Republicans in the Senate are struggling to come up with the five votes they'd need to ensure passage on Wednesday of a House bill raising the debt ceiling.
The measure is likely to win support from the upper chamber's 53 Democrats and the two Independents that caucus with Democrats.
But only one Republican, Sen. Mark Kirk (Ill.), has so far said he would back the bill.
The measure needs 60 votes because Sen. Ted Cruz (R-Texas) is filibustering the bill over the lack of spending reforms attached to it.
Kirk told The Hill the vote would be close.
“I think it’s narrow," he said.
Sen. Susan Collins (R-Maine) is expected to vote yes but told The Hill she was not prepared to announce her position on Wednesday morning.
A number of other GOP centrists said Wednesday they plan to vote against cutting off debate for the bill.
Retiring Sen. Saxby Chambliss (R-Ga.) and Sen. Richard Burr (R-N.C.), two friends of Speaker John Boehner (R-Ohio), said they are voting “no.”
Chambliss said he was unsure if the legislation would receive 60 votes.
Nonetheless, he said he did not begrudge Boehner for bringing a clean bill to the House floor, given the inability of House Republicans to coalesce around an alternative plan.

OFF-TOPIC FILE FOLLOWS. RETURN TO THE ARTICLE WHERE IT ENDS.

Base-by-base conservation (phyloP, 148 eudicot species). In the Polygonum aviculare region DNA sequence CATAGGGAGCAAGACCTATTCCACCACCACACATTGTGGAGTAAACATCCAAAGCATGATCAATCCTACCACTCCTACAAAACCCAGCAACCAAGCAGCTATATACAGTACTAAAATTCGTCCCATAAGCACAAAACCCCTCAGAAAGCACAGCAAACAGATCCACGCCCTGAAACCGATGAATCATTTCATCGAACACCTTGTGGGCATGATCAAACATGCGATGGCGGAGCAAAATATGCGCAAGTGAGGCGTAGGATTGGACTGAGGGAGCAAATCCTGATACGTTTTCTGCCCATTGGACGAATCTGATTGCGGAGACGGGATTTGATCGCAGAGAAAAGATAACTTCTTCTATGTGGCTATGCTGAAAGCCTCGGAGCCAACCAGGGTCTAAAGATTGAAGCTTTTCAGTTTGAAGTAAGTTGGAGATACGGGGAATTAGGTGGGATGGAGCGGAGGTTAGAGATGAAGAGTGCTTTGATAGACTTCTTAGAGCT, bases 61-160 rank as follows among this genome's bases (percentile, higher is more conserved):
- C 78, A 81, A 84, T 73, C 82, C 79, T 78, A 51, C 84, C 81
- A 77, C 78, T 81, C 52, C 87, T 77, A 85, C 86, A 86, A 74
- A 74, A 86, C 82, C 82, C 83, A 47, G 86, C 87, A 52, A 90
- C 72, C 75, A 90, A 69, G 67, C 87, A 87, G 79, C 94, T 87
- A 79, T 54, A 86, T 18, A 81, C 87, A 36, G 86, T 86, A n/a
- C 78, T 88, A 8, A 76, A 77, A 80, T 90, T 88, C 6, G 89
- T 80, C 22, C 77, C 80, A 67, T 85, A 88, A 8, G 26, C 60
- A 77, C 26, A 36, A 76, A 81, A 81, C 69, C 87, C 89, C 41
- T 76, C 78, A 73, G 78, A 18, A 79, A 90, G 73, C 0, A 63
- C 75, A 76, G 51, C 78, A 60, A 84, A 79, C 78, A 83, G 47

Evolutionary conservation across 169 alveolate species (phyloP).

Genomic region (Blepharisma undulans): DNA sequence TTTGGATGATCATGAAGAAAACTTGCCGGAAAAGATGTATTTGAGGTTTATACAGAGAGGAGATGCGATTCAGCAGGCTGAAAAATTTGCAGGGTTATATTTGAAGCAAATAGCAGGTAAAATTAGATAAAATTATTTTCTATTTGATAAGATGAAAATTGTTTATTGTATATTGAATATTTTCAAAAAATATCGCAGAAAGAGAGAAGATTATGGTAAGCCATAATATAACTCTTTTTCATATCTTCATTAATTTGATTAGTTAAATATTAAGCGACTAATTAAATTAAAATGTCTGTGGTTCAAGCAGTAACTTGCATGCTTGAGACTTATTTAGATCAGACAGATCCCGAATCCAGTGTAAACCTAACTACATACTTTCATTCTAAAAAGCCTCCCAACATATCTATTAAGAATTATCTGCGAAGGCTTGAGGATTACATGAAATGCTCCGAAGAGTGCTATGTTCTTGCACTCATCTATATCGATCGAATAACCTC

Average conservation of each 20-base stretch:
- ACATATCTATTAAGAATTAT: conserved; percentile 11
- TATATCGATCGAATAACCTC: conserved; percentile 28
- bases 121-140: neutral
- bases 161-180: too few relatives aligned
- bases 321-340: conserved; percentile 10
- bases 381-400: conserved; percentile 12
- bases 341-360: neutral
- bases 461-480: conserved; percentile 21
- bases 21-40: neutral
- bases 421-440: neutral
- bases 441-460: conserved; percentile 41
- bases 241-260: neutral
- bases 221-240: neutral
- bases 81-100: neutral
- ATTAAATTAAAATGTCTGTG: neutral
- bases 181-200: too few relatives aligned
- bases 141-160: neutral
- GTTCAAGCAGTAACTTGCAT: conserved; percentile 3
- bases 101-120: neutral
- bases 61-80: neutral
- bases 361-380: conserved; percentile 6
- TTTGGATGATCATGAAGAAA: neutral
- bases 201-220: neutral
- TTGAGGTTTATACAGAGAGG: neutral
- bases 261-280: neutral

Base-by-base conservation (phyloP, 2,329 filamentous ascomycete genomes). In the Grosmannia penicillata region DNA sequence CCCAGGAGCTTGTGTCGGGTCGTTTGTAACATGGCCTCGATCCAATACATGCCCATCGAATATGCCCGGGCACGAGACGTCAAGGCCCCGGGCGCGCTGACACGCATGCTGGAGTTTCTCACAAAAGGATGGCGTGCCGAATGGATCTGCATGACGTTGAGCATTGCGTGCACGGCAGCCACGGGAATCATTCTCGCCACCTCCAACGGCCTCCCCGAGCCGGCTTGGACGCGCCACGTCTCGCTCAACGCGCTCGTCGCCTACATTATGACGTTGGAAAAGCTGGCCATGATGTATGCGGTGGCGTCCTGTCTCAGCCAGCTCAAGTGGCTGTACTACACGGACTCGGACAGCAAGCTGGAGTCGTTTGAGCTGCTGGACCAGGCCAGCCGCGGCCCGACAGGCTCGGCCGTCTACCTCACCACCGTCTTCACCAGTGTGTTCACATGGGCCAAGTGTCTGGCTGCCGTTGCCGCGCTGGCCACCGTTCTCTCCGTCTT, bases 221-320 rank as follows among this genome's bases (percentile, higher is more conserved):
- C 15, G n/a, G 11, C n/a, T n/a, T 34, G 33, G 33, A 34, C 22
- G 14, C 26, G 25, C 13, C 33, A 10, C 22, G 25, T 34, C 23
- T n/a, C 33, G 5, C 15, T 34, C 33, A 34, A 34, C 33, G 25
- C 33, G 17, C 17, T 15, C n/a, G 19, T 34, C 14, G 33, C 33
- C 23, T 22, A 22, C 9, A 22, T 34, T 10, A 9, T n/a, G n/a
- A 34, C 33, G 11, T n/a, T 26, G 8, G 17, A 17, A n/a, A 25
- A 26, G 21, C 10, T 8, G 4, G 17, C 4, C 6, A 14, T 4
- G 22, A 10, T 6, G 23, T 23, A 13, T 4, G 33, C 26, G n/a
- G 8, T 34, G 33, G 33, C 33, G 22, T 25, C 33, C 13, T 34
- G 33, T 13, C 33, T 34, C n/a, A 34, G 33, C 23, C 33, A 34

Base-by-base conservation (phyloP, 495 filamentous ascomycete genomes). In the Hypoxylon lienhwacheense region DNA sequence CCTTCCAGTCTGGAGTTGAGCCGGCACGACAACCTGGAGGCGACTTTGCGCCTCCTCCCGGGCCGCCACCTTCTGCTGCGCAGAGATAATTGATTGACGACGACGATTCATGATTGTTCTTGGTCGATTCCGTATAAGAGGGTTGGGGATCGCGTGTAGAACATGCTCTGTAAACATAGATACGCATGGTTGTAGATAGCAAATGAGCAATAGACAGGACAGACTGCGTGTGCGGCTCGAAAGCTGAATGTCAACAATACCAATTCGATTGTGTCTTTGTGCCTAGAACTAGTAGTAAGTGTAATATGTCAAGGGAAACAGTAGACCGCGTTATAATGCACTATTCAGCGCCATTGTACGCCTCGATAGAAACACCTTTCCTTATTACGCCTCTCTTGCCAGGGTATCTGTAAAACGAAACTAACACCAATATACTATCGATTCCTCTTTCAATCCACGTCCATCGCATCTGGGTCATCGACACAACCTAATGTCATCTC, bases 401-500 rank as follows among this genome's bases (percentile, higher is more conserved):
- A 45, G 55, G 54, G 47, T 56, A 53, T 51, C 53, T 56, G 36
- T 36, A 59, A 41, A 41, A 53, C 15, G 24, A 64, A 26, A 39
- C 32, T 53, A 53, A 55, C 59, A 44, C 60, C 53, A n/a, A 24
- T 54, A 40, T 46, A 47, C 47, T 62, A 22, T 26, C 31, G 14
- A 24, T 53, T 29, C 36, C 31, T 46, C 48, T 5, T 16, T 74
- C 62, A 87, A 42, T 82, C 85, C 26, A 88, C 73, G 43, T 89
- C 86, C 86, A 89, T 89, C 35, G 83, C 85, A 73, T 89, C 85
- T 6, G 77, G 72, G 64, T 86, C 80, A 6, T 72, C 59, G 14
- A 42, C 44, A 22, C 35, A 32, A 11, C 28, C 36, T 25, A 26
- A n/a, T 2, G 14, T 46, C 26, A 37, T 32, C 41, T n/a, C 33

“John made it very plain early on that he was going to make sure the debt ceiling got raised and we’d pay our bills,” he said. “He’s been there for months.”
“I think the vote to raise the debt ceiling should be used to address the underlying problems, so I will be voting no,” she said.
“I think we should have had concessions made to reduce the debt,” McCain said.
On the Democratic side, the most vulnerable senator said Wednesday he would vote to increase the $17.2 trillion debt ceiling.
“I have been consistent in making sure we don’t default on the bills that we owe,” he said.
Only 28 House Republicans backed the debt ceiling bill in the House, where it was approved in a narrow 221-201 vote. Only two Democrats voted against it.
The bill extends borrowing authority through March 15, 2015, essentially removing the threat of any fiscal crisis ahead of the 2014 midterm elections.
— Bernie Becker contributed.